By Mike Pomranz
Updated February 24, 2016
Credit: © iStockphoto

Sometimes you’re at a restaurant and a waiter brings a dish that looks so delicious you just have to post it to Instagram. But according to a new study, the reverse might be true as well: Taking that photo may help make the dish you’re about to eat that much more delicious. Isn’t food porn wonderful?

Researchers at St. Joseph’s University and the University of San Diego conducted three studies looking into how consumer-generated images of food affected people’s satisfaction when eating it. What they found was that snapping a pic of your grub before downing it led to more positive reviews after the fact. Interestingly, however, the effect only worked with “indulgent” dishes. Turns out posting a pic of a sad turnip or a lame pile of white rice isn’t going to make it more delicious no matter how many likes it gets (though I wouldn’t expect that many likes either).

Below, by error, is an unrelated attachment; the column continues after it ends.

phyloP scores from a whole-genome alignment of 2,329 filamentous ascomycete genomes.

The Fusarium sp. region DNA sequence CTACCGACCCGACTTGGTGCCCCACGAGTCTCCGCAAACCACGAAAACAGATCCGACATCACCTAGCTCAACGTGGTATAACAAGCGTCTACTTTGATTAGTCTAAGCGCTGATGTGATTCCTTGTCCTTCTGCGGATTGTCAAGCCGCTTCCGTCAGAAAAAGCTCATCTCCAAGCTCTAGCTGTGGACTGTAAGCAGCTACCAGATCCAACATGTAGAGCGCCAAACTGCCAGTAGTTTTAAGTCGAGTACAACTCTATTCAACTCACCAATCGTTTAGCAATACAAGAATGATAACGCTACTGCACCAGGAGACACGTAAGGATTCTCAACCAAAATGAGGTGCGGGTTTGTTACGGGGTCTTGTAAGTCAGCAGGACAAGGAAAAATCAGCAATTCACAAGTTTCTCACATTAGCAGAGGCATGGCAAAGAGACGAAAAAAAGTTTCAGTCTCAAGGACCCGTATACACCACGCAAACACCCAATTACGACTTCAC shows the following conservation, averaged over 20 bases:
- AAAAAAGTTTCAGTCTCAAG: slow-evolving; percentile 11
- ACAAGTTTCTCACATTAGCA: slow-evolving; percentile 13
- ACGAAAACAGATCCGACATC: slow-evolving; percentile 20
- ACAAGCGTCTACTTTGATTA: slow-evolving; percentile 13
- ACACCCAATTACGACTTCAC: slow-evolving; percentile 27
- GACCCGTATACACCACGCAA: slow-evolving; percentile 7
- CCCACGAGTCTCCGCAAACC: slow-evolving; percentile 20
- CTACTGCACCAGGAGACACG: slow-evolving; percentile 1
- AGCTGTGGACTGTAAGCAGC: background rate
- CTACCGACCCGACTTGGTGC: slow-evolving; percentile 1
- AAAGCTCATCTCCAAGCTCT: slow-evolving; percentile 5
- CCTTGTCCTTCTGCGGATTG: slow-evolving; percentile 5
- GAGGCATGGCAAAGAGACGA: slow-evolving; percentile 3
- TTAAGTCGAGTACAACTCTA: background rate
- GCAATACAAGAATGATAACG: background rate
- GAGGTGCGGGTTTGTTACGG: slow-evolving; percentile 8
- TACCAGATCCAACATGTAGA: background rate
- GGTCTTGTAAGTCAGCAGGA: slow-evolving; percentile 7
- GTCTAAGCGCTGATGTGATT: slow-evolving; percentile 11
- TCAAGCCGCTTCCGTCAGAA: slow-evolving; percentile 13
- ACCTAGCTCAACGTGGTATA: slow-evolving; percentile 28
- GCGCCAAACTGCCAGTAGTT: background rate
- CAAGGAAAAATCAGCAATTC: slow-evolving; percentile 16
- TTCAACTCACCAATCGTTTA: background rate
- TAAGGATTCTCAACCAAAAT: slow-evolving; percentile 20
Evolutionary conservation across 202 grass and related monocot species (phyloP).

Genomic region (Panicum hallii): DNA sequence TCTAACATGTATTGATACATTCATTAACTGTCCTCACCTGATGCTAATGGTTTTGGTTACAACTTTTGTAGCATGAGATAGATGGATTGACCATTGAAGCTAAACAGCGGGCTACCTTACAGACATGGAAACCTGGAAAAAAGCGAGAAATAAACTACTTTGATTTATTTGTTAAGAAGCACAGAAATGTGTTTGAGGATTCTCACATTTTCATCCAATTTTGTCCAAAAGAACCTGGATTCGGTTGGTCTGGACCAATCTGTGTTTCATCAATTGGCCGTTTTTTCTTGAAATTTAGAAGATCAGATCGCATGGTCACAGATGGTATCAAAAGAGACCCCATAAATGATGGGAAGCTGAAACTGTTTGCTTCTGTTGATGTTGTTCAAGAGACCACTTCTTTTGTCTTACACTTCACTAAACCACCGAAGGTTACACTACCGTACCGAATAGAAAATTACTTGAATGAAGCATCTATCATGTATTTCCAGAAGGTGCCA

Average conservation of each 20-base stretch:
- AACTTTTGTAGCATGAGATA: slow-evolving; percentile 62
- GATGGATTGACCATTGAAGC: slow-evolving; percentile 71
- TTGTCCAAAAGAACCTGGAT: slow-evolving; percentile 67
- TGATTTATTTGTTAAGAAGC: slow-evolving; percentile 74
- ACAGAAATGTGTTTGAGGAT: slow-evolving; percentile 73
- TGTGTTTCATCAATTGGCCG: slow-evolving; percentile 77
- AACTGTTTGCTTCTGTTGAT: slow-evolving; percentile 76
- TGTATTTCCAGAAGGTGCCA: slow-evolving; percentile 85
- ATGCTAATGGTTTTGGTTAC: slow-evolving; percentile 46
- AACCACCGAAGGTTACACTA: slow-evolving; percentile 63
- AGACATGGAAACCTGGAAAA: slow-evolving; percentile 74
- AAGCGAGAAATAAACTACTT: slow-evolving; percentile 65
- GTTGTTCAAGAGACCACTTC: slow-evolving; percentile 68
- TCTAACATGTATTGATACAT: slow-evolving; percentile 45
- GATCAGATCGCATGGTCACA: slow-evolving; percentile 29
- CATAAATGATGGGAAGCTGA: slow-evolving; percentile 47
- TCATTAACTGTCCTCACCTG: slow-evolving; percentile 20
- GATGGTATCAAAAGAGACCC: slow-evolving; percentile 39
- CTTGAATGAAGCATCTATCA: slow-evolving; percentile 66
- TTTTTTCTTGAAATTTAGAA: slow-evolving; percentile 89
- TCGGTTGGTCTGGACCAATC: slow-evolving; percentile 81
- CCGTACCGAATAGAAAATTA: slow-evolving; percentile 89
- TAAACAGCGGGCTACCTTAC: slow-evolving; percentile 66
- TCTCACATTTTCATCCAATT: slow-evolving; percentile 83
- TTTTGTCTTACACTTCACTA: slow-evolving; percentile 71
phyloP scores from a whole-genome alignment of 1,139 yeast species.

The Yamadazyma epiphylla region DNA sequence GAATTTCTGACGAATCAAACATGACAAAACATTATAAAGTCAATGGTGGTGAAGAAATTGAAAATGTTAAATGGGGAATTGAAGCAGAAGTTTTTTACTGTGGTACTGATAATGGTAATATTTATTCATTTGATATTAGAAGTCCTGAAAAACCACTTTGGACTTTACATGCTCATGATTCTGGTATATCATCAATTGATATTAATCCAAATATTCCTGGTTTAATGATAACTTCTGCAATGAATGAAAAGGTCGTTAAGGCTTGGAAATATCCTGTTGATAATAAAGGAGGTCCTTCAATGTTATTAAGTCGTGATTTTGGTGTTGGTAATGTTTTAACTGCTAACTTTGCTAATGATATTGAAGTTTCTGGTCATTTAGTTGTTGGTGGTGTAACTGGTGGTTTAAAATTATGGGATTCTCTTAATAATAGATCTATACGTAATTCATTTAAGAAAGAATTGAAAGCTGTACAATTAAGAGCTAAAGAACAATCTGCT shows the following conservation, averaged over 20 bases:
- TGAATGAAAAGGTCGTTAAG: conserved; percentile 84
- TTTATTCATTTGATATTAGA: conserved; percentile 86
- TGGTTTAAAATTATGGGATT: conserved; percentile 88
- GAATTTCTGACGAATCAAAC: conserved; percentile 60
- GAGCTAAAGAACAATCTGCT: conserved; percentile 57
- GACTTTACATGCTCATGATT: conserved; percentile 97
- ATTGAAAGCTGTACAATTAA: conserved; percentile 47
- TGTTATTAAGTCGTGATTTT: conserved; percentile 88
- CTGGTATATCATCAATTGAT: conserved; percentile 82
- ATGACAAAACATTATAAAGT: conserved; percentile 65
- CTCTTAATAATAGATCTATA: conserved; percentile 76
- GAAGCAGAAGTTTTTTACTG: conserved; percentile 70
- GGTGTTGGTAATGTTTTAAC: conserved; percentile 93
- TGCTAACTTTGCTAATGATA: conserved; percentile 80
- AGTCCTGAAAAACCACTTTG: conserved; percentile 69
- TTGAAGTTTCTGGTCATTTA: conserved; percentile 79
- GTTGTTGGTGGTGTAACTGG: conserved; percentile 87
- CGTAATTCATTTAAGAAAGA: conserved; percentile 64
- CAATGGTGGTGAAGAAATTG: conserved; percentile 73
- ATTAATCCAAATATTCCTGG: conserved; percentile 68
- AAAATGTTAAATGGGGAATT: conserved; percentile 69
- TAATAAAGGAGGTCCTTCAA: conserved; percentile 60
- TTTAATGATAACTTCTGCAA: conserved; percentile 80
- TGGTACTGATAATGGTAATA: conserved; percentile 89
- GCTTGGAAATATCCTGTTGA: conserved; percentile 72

Sean Coary, Ph.D., assistant professor of food marketing at Saint Joseph’s University, explained what they believe is behind the photographic phenomenon. “When we take a photo of something before eating, we create a momentary but intentional delay in consumption, allowing all of the senses to be engaged and building the anticipation of enjoyment,” he said.

It’s almost like the modern equivalent of saying grace. That photo is like a little prayer. And Instagram is your new God.